Offered by: Jim's of Lambertville
6 Bridge Street Lambertville, NJ 08530 , United States Call Seller 609.397.7700


"Study for Lone House"

Price Upon Request
  • Description
    Signed lower center.
    Complemented by a hand carved and gilt frame.

    John R. Grabach (1886 - 1981)

    John Grabach was a highly regarded New Jersey artist, teacher and author of a classic text, How to Draw the Human Figure. He was born in Massachusetts, and with his widowed mother, moved to Newark, New Jersey when he was eleven. Starting out as a die cutter for a New Jersey silverware firm, Grabach also designed important works of sterling silver hollow ware and Art Deco glass designs for several high end retail manufacturers. He designed United States stamps for the Treasury Department and designed holiday greeting cards for several firms. Grabach enrolled in courses at the Art Students League in his spare time studying under George Bridgeman, Frank Dumond and Kenyon Cox and H. August Schwabe.

    Considered a leading figure among the Newark School of Painters, his powerful ashcan style paintings depicting scenes of New York City and Newark are truly American masterpieces. He captures the expressions and mood of his subjects in these complex compositions on par with any of the so called American masters of this period. Similar in many ways to his contemporary, George Bellows, Grabach was gifted in portraying the everyday events of working class folks, and translating their ordinary daily routines into something extraordinary to look out.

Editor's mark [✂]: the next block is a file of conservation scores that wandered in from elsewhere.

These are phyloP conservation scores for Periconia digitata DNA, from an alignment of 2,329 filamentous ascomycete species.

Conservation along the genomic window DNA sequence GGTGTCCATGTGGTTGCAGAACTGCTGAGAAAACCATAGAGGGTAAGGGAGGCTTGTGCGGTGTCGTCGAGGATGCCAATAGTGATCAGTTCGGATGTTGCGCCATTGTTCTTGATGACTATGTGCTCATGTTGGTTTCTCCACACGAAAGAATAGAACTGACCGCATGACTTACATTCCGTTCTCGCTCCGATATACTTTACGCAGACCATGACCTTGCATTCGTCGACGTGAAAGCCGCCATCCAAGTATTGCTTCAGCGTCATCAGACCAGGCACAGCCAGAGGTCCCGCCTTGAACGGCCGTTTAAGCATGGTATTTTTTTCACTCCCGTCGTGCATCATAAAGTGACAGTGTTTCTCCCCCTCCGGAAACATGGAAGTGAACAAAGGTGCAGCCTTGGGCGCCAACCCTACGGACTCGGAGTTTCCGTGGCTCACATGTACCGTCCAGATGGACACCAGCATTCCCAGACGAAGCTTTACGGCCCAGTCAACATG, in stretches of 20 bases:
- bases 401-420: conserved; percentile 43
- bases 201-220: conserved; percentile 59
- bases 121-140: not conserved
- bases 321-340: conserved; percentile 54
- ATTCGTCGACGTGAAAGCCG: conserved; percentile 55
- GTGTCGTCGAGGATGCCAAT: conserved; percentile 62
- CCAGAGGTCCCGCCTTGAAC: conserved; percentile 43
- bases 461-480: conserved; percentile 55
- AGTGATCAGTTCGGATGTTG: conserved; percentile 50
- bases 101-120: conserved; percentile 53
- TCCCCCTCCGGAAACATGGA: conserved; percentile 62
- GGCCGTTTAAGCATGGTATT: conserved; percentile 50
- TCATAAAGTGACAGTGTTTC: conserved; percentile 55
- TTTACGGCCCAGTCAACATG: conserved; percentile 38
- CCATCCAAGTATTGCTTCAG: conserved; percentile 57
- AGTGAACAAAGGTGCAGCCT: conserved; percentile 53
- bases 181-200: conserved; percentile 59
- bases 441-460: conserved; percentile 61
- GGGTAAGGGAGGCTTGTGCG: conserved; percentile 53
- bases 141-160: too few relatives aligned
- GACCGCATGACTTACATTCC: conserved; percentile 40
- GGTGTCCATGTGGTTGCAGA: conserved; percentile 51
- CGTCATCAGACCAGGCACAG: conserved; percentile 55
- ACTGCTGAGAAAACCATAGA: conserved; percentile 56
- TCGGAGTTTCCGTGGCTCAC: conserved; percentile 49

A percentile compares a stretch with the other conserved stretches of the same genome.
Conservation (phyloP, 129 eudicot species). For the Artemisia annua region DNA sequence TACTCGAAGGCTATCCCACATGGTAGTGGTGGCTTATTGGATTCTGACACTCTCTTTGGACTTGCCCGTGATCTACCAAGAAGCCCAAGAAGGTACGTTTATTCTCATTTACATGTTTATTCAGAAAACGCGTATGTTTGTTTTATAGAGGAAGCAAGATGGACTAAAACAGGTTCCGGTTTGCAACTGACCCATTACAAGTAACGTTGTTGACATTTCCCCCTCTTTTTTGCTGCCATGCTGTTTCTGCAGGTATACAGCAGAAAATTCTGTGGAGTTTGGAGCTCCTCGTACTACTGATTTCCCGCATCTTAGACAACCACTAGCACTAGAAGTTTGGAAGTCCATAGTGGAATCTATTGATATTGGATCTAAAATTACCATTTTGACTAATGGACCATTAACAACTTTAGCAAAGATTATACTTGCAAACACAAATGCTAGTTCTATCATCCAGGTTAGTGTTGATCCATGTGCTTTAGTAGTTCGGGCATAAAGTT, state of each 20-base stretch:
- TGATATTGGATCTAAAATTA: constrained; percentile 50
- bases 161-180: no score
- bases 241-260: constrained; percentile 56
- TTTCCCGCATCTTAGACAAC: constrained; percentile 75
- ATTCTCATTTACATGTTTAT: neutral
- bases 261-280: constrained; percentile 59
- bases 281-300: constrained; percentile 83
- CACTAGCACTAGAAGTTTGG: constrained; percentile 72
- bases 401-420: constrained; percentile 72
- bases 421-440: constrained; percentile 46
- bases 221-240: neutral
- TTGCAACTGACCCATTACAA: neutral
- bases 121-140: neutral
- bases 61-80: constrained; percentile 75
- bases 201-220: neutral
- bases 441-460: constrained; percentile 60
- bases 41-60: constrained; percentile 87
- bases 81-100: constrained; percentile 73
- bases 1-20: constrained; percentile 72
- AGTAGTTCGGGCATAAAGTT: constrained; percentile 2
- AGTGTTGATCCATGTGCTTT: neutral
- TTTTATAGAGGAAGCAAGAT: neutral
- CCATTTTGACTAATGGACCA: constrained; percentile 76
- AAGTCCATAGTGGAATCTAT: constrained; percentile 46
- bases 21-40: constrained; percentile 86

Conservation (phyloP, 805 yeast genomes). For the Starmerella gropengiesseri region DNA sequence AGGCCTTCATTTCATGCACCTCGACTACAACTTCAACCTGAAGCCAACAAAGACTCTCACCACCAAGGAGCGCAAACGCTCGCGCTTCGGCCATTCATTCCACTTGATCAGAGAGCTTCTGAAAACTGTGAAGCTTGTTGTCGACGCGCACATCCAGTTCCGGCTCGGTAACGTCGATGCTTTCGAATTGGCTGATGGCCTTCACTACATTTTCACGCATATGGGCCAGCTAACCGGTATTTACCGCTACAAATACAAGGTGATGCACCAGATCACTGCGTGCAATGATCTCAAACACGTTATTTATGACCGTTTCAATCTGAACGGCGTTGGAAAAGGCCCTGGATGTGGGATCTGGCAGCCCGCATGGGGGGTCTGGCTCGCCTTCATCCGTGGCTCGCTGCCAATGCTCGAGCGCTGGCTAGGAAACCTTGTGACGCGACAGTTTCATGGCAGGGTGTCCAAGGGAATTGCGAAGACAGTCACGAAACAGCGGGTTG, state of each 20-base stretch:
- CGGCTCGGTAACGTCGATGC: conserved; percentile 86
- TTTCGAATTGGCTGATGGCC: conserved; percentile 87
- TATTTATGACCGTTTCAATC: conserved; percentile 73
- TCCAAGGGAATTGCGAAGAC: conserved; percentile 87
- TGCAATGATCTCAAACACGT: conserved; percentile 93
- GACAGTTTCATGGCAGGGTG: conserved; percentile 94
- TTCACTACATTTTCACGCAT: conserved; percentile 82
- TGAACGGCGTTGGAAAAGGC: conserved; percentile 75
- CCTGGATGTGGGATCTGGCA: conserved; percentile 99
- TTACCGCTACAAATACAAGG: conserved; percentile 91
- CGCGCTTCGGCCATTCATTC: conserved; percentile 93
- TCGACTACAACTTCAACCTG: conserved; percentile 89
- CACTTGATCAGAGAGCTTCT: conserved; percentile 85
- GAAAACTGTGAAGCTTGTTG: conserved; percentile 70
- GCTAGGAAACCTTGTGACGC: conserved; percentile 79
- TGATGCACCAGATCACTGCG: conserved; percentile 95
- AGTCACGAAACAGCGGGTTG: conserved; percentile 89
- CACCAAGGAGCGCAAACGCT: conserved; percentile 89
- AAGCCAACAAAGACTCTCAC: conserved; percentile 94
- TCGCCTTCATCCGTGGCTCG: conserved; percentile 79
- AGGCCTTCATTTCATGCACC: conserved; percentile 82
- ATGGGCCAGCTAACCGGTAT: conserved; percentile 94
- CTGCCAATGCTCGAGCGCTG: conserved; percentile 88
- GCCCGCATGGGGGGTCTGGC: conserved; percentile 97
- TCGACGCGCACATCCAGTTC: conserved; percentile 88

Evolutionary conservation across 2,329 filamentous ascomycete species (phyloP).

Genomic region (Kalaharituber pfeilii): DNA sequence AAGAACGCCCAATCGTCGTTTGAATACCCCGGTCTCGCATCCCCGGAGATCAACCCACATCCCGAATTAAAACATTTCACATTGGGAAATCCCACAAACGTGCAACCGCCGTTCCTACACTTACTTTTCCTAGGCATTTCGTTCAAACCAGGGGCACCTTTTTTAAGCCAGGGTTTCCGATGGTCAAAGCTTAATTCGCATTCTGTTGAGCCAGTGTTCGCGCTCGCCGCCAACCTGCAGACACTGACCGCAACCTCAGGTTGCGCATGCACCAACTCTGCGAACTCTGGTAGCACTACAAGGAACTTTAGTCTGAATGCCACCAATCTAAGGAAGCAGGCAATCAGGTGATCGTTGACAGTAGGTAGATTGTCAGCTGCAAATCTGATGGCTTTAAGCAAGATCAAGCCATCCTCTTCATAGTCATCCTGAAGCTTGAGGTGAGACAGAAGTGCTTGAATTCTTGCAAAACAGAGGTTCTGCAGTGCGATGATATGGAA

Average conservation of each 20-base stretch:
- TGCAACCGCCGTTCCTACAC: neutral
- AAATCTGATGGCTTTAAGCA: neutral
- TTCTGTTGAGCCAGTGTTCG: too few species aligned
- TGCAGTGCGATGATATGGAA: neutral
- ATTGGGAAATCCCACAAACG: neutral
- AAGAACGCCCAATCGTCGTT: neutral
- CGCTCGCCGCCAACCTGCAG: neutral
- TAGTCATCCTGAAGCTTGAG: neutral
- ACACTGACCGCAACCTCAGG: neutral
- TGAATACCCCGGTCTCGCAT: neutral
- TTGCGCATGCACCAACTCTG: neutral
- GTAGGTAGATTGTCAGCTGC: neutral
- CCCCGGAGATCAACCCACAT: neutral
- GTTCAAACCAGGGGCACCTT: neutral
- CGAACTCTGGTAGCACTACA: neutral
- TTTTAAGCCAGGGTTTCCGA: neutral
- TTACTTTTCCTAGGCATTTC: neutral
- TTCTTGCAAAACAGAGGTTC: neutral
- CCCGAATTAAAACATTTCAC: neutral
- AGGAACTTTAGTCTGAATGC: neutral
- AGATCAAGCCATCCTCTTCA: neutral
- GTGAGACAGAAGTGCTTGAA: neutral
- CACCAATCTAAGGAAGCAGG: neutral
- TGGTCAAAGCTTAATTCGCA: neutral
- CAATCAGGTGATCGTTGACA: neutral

Whether it be his native blue collar Newark neighborhood, a crew of gruff dockworkers or something as regular an uninteresting as men eating soup, John Grabach had the ability to turn virtually any subject into appealing and worthy art.

    From the 1920’s through the 1960’s, Grabach was the subject of numerous one-man exhibitions in prestigious galleries and institutions across the country. In 1980, The Smithsonian, in Washington, D.C. honored Grabach with a solo retrospective show of his work. This was an unusual tribute for a still living artist.

    Grabach was a dedicated and beloved teacher at the Newark School of Industrial Design for many years and among his favorite students was Henry Gasser. Grabachs’ work is in the permanent collections of the Smithsonian, The Corcoran Gallery of Art, the Art Institute of Chicago, and the Philadelphia Art Alliance among many others.

    Sources: New Hope for American Art by James M. Alterman
  • More Information
    Documentation: Signed
    Notes: Signed lower center
    Origin: United States, New Jersey
    Period: 1920-1949
    Materials: oil on board
    Condition: Good.
    Styles / Movements: New Hope School
    Dealer Reference #: JOL1111201607
    Incollect Reference #: 172184
  • Dimensions
    W. 10.25 in; H. 8.75 in;
    W. 26.04 cm; H. 22.23 cm;
Message from Seller:

Jim's of Lambertville: Specializing in Pennsylvania Impressionist and Modernist Paintings, Fine Custom Framing and Quality Antiques

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